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Stage Fright

You're Nervous About Public Speaking

Here are four things you can control.

Key points

  • Every presenter and public speaker has moments of stress or nervousness.
  • When nervous, we aim to reduce our fear, instead of improving our speaking effectiveness.
  • Lower stress feels better, but it's not the same thing as performing better. Research can help you focus on what matters more.
Some level of fear is common.
Source: Izusek/Istockphoto

Studies from around the world indicate that anxiety related to public speaking occurs in more than 75 percent of the adult population[1, 2]. Although the level of experienced fear may not always be high, the incidence of some level of fear is very common.

It’s not surprising then that sites and columns dedicated to public speaking frequently contain tips on how to reduce that fear, and surveys suggest that people are far more concerned about reducing their fear than improving their effectiveness.[3] However, improving your effectiveness as a public speaker will have a greater beneficial effect on your career than reducing your own nervousness. What is more, experimental studies confirm that interventions that enable public speakers to improve their speaking effectiveness also work to reduce their anxiety.[4,5,6]

If you are nervous ahead of your next presentation, here are four things you can control that will dramatically improve your effectiveness as a public speaker.

1. Rehearse the first 5 minutes, a lot

There is a reason that fire safety drills involve actively rehearsing an evacuation. Research has determined that physically rehearsing a sequence of behaviour under neutral conditions increases our ability to correctly execute that same behaviour, even when the conditions are much more stressful than they would be during an actual fire.[7,8]. You have probably found that your nervousness is at its worst in the first few minutes after you stand up in front of an audience. You may have also noticed that anxious presenters tend to ramble at the start of their talks, as they get their nerves under control.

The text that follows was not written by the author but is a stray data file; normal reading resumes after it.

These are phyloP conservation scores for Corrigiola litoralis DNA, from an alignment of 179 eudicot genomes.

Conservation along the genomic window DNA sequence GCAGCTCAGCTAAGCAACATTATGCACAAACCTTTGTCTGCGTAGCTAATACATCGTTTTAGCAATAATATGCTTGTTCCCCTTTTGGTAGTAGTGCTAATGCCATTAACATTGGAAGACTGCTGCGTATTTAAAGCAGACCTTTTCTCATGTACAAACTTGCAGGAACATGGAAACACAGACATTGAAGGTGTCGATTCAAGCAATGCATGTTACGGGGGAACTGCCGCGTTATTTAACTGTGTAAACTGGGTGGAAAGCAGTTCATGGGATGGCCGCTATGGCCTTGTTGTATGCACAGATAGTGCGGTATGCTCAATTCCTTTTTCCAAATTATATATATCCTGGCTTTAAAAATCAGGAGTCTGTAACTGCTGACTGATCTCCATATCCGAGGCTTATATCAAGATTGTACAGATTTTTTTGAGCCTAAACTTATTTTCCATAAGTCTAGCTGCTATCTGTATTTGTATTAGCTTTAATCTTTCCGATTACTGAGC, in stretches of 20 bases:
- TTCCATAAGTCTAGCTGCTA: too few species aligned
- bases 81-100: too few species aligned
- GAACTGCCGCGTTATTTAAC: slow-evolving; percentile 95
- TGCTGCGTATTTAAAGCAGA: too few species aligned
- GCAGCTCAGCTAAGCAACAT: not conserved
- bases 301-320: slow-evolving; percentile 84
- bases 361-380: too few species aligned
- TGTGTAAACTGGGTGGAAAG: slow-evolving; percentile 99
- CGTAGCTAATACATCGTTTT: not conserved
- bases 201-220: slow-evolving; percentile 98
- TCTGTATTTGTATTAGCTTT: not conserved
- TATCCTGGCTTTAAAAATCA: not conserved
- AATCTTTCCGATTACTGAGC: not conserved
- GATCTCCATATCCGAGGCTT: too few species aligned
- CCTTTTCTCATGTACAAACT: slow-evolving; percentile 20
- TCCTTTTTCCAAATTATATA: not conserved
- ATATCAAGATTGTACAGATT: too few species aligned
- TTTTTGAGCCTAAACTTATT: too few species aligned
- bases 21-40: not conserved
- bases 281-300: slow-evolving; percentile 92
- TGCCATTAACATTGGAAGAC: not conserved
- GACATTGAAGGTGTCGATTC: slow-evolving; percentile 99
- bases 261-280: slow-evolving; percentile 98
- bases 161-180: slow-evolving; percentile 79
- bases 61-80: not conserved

Help yourself to speak effectively by rehearsing the first five to ten minutes of your talk. Repeat it over and over until you are comfortable with the delivery. If you can say it out loud while in the shower, on a walk, and waiting at the traffic lights, you have a much higher likelihood of being able to say the same thing even when a large audience is looking at you.

2. Practice projecting your voice before the presentation

Step one (above) will enable you to develop capability in what you are going to say. After achieving that goal, turn your attention to how you use your voice. Research shows that specific aspects of your vocal delivery have a significant effect on how you are perceived, as well as what your audience takes from your talk. A louder voice results in your content being perceived as more interesting, compared to the same content spoken in a softer voice (which appears more boring).[9] Speaking clearly, with pauses that emphasise the end of important sentences, results in an audience having a better understanding and memory of what was said, as well as a more favourable impression of the speaker.[10] Finally, varying vocal intonation so that your emotion and expression match the content of your message increases the perceived charisma of the speaker.[11]

The vocal elements that drive these positive effects are significantly different from the default volume, pace, and intonation that you use in normal conversations. When you give a presentation, use your vocal delivery to improve the impact of what you say. Just as an actor would bring a script to life, practice using your voice in this way ahead of time. It’s close to impossible to focus on both what you want to say (content) and how you are saying it (delivery) at the same time.

3. Choose simple words that are familiar to you and your audience

People who feel they need to make a good impression can be tempted to use intellectual expressions or introduce complex ideas. Don’t. In fact, when an argument is expressed in simple terms, the audience perceives the author to be more competent and trustworthy than when the same argument is expressed in complex or technical terms.[12] Also, choosing simple words will help you deliver better because you are less likely to trip over words or lose your train of thought.